‘A clean break from the EU.
The end of Covid 19.
The abolition of social media.
A world without waste and pollution.
The end of jihadist terrorists allied to al-Qaeda and the Islamist State, and conflict across the world.
To keep my family and friends close, safe and well.
Oh, and planning permission for the Ote Hall Farm Shop!’
How lovely it would be to wake up on New Year’s Day facing a world without pandemics, conflict, cruelty, poverty, fear, hunger and violence.
A world where kindness, success, good health and compassion are celebrated and the norm. One where there is food for everyone and no climate change or global warming.
The future of our children, grandchildren and indeed the whole of humanity and natural world are at stake. There is a fragility but fortunately most of these issues are currently top of most agendas.
Onto more rural matters; it is encouraging to see that scientists have acknowledged that small ponds and ditches can help the biodiversity ‘crises’. A group of 20 experts have said that small bodies of water should be protected in the same way as lakes and rivers, which currently they aren’t.
They say small waters still remain marginalised in many policies that seek to protect the water environment. Dr Jeremy Biggs, director of the Freshwater Habitat Trust, said, “For a fraction of what the Government and water industry is spending, we can reverse the steady decline of UK freshwater wildlife by focusing on small waters. Post-Brexit changes to legislation give an opportunity to set our own rules to protect freshwater habitats.”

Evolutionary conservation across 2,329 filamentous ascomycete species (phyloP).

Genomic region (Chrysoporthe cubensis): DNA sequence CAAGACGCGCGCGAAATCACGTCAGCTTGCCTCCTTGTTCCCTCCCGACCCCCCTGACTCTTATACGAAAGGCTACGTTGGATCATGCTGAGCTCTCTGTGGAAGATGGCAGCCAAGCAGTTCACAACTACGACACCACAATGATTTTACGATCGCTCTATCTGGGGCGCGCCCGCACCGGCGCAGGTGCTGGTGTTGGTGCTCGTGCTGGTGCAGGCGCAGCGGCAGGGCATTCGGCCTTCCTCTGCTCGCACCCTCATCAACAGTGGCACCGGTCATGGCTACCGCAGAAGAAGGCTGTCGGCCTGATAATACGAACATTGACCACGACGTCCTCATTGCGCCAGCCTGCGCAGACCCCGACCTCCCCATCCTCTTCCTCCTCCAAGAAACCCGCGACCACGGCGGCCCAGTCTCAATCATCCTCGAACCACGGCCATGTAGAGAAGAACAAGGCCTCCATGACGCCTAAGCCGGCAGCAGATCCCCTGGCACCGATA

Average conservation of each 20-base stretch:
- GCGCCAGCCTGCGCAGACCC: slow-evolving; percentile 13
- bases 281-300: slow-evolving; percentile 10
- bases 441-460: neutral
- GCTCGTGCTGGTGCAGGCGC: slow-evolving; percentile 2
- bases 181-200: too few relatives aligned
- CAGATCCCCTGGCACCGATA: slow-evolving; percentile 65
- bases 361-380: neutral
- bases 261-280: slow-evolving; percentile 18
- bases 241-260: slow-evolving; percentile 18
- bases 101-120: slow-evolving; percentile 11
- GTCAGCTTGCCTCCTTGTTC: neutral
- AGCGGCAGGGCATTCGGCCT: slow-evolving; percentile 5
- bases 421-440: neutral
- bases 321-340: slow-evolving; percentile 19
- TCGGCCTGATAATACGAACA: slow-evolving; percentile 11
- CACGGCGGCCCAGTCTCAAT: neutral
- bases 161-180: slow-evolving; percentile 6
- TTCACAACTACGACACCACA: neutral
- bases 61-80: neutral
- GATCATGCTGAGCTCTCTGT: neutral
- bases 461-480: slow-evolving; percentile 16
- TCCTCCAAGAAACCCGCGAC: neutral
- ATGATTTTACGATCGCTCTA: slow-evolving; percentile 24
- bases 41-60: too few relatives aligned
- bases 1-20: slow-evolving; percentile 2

I wonder if they are aware of the obstacles landowner’s face when attempting to maintain established ponds, and create new ones. Despite the launch of Phase 1 of the Million Ponds Project in 2008 by the Freshwater Habitat Trust, it is still a complicated process.
We created a new pond in 2012 which is fed by a natural spring. What should have been a simple process was made highly complicated and expensive due to red tape and bureaucracy.
Today that pond attracts wildlife of all sorts, including ducks, geese, herons and moorhens. Reeds and waterlilies have established themselves, and newts, water boatmen and other pond life have made it their home.
It is difficult to comprehend why the UK is told to cut meat and dairy by a fifth to save the planet. The imprint of our tiny island in the scheme of things compared to global climate change being caused through the deforestation of millions of acres of forests in the Amazon, Central African Republic, the Congo, Cuba, Uganda and Peru, is minute. Indonesia which has the highest deforestation in the world, saw 15 million acres cleared between 2000 and 2012.
Trees use the energy of sunlight, and through the process of photosynthesis take in carbon dioxide (CO2), and release oxygen into the air.
Currently cover 30 percent of the world’s land area is covered in trees. However, last year alone the tropics lost over 30 million acres of tree cover – an area the size of Belgium.
Those committed to halting climate change should ensure deforestation is stopped now. If it takes financial support or bribery to terminate this destruction, the cost will be insignificant long term.
It is time the UN focused its attention where it is needed, supported by all its members. For many indigenous people living on the edge of these forests, the wildlife, flora and fauna it is already too late.
Interfering with domestic heating appliances, family cars and creating cycle routes through our city streets is unhelpful, perhaps absurd. The focus should be on protecting the trees and plants which naturally capture CO2 and manufacture Oxygen.